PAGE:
In Technicolour is the albums longest track at just over nine minutes. This one took a little while to grow on me but once it gets under your skin it is a truly infectious progressive metal epic in every sense. The opening keys almost sound like the beginning of a lullaby, the song then explodes into a huge riff, surrounded by a waterfall of synth and strings before erupting into another huge guitar solo. This song is the most reminiscent of Hemina's previous album and has probably become my overall favourite on the record. The vocal melodies are at their very best here, the song ebbs and flows wonderfully and builds to a superb climax before ending with an acoustic outro.
The album closes with Flicker, which is also the heaviest track here. This is more straight up prog metal, it brings to mind bands such as Redemption or Evergrey. This song contains one of the few passages where we get to hear Jessica Martin's vocals by themselves. It's quite apparent that she is one very talented singer with a huge range and my only slight gripe with this whole album is that there are not more occasions where she is allowed to take the lead with the vocals, rather than just the backing vocals. This is still a great closing track and a suitable conclusion to the album musically.
With Night Echoes, Hemina have managed to blossom from a good progressive metal band into a group of mature musicians who truly seem to have a vision and a clear idea of how they want their sound to evolve. This is a wonderful album that has the potential to reach a much larger audience than just the progressive metal crowd. It sounds musically uplifting, despite the overarching concept being one of a boy losing his father and struggling to find meaning in life. It's certainly one of the highlights of the year for me and I'm sure this will find a place in my top ten, possibly top five albums by the end the year.
Hitherside - Blue Lotus
It may be a stretch to call Antwerp-based metal duo Hitherside progressive, but fans of progressive metal often appreciate the more approachable side of metal. American vocalist Jennifer Summer and Belgian multi-instrumentalist and songwriter Sam Oerlemans started this band in 2011, and they have released two albums to date. Although they have a few more members for touring, the official band is just Jennifer and Sam. Dirk Verbeuren from Megadeth guest drummed on Get It Back as well.
Hitherside have a pretty heavy crunch to their riffs, and even though the songs are short, they each build and develop. Summer's voice is exceptional. It is smooth and melodic. The female-fronted nature of the band will appeal to fans of that, but this is female-fronted more in the vein of Evanescence, Halestorm, or Flyleaf than it is Nightwish. Honeydripper particularly reminded me of early Flyleaf, a band that really can't be called progressive. Knock 'em On Back reminded me very much of a Halestorm song.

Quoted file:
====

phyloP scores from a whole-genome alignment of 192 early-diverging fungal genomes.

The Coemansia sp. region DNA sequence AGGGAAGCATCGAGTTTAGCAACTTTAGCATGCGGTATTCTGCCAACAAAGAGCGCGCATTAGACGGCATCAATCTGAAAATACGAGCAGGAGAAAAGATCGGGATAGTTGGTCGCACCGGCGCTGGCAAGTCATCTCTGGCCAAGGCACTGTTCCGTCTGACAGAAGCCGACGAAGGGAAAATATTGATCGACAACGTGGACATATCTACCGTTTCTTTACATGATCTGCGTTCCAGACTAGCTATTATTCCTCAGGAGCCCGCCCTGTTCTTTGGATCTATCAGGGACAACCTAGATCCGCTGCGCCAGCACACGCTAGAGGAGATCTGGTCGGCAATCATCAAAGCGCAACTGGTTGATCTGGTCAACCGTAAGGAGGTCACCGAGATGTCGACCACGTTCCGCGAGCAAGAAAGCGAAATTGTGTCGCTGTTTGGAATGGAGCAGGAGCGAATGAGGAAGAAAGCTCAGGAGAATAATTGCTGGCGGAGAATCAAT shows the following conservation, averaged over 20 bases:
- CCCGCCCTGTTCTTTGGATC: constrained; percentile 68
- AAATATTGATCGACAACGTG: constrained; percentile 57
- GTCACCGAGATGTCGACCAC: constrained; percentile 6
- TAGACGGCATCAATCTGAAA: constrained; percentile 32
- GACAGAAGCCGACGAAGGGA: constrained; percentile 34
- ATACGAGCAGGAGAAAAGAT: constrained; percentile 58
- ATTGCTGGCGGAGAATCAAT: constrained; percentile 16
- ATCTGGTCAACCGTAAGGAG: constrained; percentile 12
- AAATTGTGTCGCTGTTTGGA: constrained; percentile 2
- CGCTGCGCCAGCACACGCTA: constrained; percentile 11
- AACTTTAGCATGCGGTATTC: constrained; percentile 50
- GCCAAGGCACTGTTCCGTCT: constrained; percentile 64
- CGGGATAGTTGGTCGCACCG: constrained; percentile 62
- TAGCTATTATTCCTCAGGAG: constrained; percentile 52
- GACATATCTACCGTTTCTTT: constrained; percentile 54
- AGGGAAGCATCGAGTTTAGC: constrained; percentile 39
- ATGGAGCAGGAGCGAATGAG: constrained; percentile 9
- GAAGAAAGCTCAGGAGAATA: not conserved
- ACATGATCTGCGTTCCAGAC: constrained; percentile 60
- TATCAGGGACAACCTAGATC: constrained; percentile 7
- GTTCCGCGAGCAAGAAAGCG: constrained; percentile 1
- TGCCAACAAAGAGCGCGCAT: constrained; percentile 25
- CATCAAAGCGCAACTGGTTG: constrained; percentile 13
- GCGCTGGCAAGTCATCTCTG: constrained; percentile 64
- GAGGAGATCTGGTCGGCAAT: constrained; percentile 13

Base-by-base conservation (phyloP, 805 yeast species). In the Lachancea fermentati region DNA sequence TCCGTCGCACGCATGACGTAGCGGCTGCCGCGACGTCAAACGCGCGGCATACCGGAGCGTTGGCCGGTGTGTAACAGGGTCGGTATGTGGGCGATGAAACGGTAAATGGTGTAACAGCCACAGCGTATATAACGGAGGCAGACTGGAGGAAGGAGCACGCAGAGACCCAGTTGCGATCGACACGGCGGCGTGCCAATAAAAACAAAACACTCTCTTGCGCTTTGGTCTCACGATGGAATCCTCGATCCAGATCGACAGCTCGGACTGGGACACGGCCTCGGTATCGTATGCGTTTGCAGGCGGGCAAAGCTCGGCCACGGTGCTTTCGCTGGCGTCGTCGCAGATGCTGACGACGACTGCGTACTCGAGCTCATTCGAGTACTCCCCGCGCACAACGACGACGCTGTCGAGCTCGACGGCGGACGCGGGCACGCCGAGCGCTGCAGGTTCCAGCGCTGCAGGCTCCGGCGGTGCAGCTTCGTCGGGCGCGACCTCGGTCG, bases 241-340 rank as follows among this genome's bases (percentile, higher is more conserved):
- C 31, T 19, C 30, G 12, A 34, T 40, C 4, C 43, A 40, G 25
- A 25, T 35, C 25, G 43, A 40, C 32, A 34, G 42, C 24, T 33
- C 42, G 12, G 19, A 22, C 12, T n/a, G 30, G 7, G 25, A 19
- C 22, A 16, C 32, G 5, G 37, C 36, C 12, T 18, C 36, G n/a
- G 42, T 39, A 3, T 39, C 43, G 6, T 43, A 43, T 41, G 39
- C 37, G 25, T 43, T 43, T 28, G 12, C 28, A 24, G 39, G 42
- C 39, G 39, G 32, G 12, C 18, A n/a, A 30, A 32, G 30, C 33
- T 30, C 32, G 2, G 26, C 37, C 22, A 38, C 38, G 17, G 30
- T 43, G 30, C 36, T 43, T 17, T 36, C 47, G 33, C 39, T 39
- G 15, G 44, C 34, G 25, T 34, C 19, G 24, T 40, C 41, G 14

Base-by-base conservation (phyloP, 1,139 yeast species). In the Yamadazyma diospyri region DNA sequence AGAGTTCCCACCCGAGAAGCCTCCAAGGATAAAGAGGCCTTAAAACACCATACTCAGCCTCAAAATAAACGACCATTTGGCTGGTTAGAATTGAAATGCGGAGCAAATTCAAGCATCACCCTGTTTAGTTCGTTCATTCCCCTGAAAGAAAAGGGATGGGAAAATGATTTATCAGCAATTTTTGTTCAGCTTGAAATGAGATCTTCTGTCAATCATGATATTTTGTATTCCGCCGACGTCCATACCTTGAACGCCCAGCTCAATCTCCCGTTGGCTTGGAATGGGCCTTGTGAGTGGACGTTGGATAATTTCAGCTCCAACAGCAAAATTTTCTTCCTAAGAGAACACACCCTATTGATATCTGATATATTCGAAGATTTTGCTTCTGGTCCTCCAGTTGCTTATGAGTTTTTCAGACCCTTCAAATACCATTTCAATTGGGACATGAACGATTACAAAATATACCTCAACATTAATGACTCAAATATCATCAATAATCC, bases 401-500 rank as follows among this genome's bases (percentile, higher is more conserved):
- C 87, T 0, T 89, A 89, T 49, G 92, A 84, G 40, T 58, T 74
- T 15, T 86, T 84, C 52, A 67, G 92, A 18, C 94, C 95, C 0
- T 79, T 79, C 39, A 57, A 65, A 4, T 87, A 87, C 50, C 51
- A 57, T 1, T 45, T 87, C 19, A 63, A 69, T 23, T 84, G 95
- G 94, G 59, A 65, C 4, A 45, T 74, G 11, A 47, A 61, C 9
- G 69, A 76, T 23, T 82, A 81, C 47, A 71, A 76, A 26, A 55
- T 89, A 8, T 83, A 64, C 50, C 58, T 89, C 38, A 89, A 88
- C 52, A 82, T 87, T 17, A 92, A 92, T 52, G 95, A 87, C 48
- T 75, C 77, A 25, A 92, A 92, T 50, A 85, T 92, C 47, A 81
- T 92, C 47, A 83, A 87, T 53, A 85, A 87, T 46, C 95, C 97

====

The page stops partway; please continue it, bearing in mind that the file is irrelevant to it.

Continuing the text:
The guitar work keeps the music itself sounding fresh. Instead of being just riffs and vocals, there are spots in these shorts songs for guitar solos and more delicate guitar licks. That helps keep things interesting, and it separates them from the more popular female-fronted metal bands typically heard on American rock radio stations. Musically, there is very little to complain about. Dirk Virbeuren's drums on Get It Back really launch the song into a more progressive zone. There is a lot more intricacy to his drumming, even though he plays with such a heavy style. Overall, Hitherside play relatively simple hard rock/heavy metal and they do it well.
Hitherside's lyrics aren't up to the same standards as a more traditional progressive metal band, but I'd say they are better than some of the trashy lyrics from bands like Halestorm. Some of the lyrics sound a little risqué, such as on Unsanctify Me, but considering some of the lyrics produced by female-fronted popular metal bands, it is all pretty tame here. Hitherside's lyrics aren't painfully obvious, which makes them interesting enough for repeated listens.
While I wouldn't go so far as to label Hitherside a progressive metal band, they do have certain commonalities with the sub-genre. The guitar solos and the shifts in styles of playing definitely keep the music varied. This band is highly suited to radio airplay and energetic live shows. If you have any passing interest in female-fronted metal bands - either popular metal or progressive - check them out.
Maximilian Latva - Nekyia
Listening to an album such as this is a truly challenging experience; reviewing it isn't a piece of cake either, believe me. The thing is, probably that's the whole point of it: to challenge, to agitate and defy any possible preconceptions you might have before even experiencing a second of it. Now, I'm no expert in ambient and electronica, and I guess many of those who are in that same position regard both as being cold and sterile. Works like Nekyia exist to prove them (us) wrong, as what you hear is made from the guts rather than the brains and it surely has a visceral impact, regardless of what you think of it.